[Skip to Content]


About Photopheresis

Extracorporeal Photopheresis (ECP), also known as Photoimmune therapy, is an Apheresis procedure used to treat symptoms or conditions related to Cutaneous T Cell Lymphoma, graft versus host disease (GVHD), solid organ transplant rejection and some autoimmune disorders. The goal of the treatment is to alter your immune system, which may improve your symptoms or help control your rejection. The procedure is done using a special machine made specifically for Photopheresis.

The word Apheresis means to separate. During the procedure, white blood cells are separated from your whole blood. Once separated, the drug Uvadex (Methoxsalen) is added to the cells. The medicated cells are then exposed to Ultraviolet A (UVA) Light. This process is called photoactivation. Once the photoactivation is done, the cells are returned to you. The Apheresis doctor together with your doctor, establish a plan for the number and frequency of your procedures.

About Your Visit

If you are receiving outpatient treatment, you will register in Outpatient Admitting located in the hospital lobby. Please arrive a few minutes before your scheduled appointment. You will be given directions to Apheresis. When you arrive in our unit, our nursing staff will get you ready and make you comfortable before starting with the procedure. A physician will get your medical history and do a physical. They will discuss the procedure with you and answer any questions you may have. You will then be asked to sign a paper giving permission to do the procedure.

Getting Started

In order to perform your procedure, we need to be able to draw your blood and return it to you. This can be done in different ways. One way is to place a needle in one of your arms to draw the blood into the machine and another smaller needle in your other arm to return the blood back to you. You will need to keep your "draw" arm straight during the entire procedure. If this method is not practical, or if you will need several procedures, a special type of long-term catheter may be placed into a vein in your chest. It will be inserted in a radiology department and will allow you to get the number of procedures you need more comfortably. This catheter will stay in you for the duration of your photopheresis therapy and your physician will discuss these options with you before your first treatment.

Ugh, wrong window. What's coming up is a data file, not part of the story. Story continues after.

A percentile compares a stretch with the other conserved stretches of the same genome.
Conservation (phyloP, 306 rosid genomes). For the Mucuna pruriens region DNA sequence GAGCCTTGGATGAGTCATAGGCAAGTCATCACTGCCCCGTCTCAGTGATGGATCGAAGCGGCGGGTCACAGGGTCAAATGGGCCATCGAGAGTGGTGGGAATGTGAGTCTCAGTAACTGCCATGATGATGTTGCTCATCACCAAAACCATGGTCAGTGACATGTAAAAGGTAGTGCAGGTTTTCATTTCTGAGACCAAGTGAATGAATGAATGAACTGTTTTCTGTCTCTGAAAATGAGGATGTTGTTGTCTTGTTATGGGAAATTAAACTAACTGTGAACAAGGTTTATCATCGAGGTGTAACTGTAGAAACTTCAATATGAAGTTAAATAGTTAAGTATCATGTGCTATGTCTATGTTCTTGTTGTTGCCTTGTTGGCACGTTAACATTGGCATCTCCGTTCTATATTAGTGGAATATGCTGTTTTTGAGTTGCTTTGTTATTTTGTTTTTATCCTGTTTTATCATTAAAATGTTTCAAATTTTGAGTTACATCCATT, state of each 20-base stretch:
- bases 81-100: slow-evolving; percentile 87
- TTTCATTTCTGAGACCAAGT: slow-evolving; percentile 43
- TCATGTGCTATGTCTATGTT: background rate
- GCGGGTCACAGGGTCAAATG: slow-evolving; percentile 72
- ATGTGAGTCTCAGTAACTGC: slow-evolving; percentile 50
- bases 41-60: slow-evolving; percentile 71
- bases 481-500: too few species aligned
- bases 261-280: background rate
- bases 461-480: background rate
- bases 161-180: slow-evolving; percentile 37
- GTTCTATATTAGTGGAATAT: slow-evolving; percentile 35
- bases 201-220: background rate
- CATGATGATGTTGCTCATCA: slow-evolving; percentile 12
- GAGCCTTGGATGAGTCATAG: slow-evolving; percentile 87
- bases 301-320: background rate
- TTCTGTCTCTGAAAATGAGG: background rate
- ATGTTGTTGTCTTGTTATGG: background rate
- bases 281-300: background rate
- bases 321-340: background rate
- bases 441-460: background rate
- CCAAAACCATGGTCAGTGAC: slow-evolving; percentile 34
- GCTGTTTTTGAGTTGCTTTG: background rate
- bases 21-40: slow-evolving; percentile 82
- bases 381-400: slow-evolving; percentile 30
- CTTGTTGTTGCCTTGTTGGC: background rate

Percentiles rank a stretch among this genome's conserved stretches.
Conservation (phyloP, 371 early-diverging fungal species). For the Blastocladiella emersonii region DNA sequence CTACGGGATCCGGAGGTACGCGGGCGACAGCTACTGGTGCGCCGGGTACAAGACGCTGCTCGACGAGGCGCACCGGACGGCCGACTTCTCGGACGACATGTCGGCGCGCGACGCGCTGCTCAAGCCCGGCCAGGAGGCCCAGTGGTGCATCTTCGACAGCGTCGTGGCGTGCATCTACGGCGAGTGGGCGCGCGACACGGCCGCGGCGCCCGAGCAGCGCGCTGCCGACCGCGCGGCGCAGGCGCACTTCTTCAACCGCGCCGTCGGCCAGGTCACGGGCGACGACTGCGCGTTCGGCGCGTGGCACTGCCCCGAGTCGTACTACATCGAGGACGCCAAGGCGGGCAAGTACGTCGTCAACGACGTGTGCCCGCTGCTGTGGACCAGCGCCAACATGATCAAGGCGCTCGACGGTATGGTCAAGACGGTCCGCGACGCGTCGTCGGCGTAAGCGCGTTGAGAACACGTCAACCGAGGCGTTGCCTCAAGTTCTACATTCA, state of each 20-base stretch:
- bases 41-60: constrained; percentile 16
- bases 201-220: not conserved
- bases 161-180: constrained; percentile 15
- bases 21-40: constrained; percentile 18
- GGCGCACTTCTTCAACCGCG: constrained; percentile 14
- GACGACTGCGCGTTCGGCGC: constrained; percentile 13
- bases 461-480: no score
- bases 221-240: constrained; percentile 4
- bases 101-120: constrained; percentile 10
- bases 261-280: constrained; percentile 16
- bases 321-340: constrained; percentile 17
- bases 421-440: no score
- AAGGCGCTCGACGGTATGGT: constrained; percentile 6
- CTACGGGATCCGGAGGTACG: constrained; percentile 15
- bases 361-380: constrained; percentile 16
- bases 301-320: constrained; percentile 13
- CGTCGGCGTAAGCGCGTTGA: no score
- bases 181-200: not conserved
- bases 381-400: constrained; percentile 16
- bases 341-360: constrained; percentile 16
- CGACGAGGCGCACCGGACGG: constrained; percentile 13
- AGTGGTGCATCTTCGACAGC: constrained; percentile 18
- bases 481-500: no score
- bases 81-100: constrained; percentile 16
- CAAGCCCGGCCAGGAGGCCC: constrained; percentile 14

What You May Feel

Photopheresis is a painless procedure. Experiences differ, but some symptoms may occur:

  • Numbness or tingling around the mouth, nose, hands, fingers, feet, toes
  • A "vibrating" sensation or feeling cold
These symptoms may occur because your calcium is low from having the procedure performed. This is easily corrected by drinking milk or by chewing TUMS®, which are rich in calcium.
  • Feeling dizzy or light-headed
  • Nausea

Also, a few patients may experience a slight drop in blood pressure during the procedure. Low blood ressure can be treated easily with intravenous (IV) fluids if needed.

A nurse will be with you at all times and will watch for any symptoms during the procedure. A physician will be available if needed. (You will be asked frequently if you are feeling different in any way.) This procedure can last anywhere from 1½ to 3 hours.

What You May Feel After

Your skin and eyes will be very sensitive to sunlight. You must avoid sunlight for at least 24 hours after each procedure, even indirect sun. You will be instructed to wear sunscreen with at least SPF 15, to wear a hat and protective sunglasses (that wrap around the sides of your eyes). You may also notice a flushing or redness of your skin, a slight temperature increase, and feel fatigued after your procedure.

Frequently Asked Questions

May I eat and drink before or during the procedure?

Yes, but avoid foods high in fat. We encourage you to drink fluids (especially liquids high in calcium like low fat or skim milk.)

Should I take all my regular medicines before my procedure?

No, not until speaking with the Apheresis nurse or doctor. They will review your medicines and decide which ones you can or cannot take.

Will my blood touch the machine?

No, your blood will go into a sterile disposable kit within the machine.

How will I feel after the procedure?

You may feel tired.

Will I be able to contact someone from Apheresis if I have a question or problem after the procedure?

Yes, we have a nurse and a doctor on call for our service 24 hours a day, 7 days a week. We will explain how to contact them prior to your discharge from our area.

Photopheresis is something that is unfamiliar to many. We realize that you may be anxious the first time you have the procedure. We hope the information we have given you will make you less anxious, and will answer some of the questions you may have.

Therapeutic Apheresis is something that is unfamiliar to many. We realize that you may be anxious the first time you have your procedure. Hopefully, the information we have given will make you less anxious, and will answer some of the questions you may have.

Please bring a complete list of your medications with you to each of your visits.

For More Information

We want to answer all questions to your satisfaction. If we can be of further assistance, please do not hesitate to contact us:

Apheresis Service
University Hospital
8th Floor, Room 8330
750 East Adams Street
Syracuse, New York 13210

Phone: 315 464-9024
Fax: 315 464-9021

Office Hours: Mon-Fri: 7:00 am - 4:30 pm
Emergency Services please call the hospital operator at 315 464-5540. Ask for the nurse on-call for apheresis.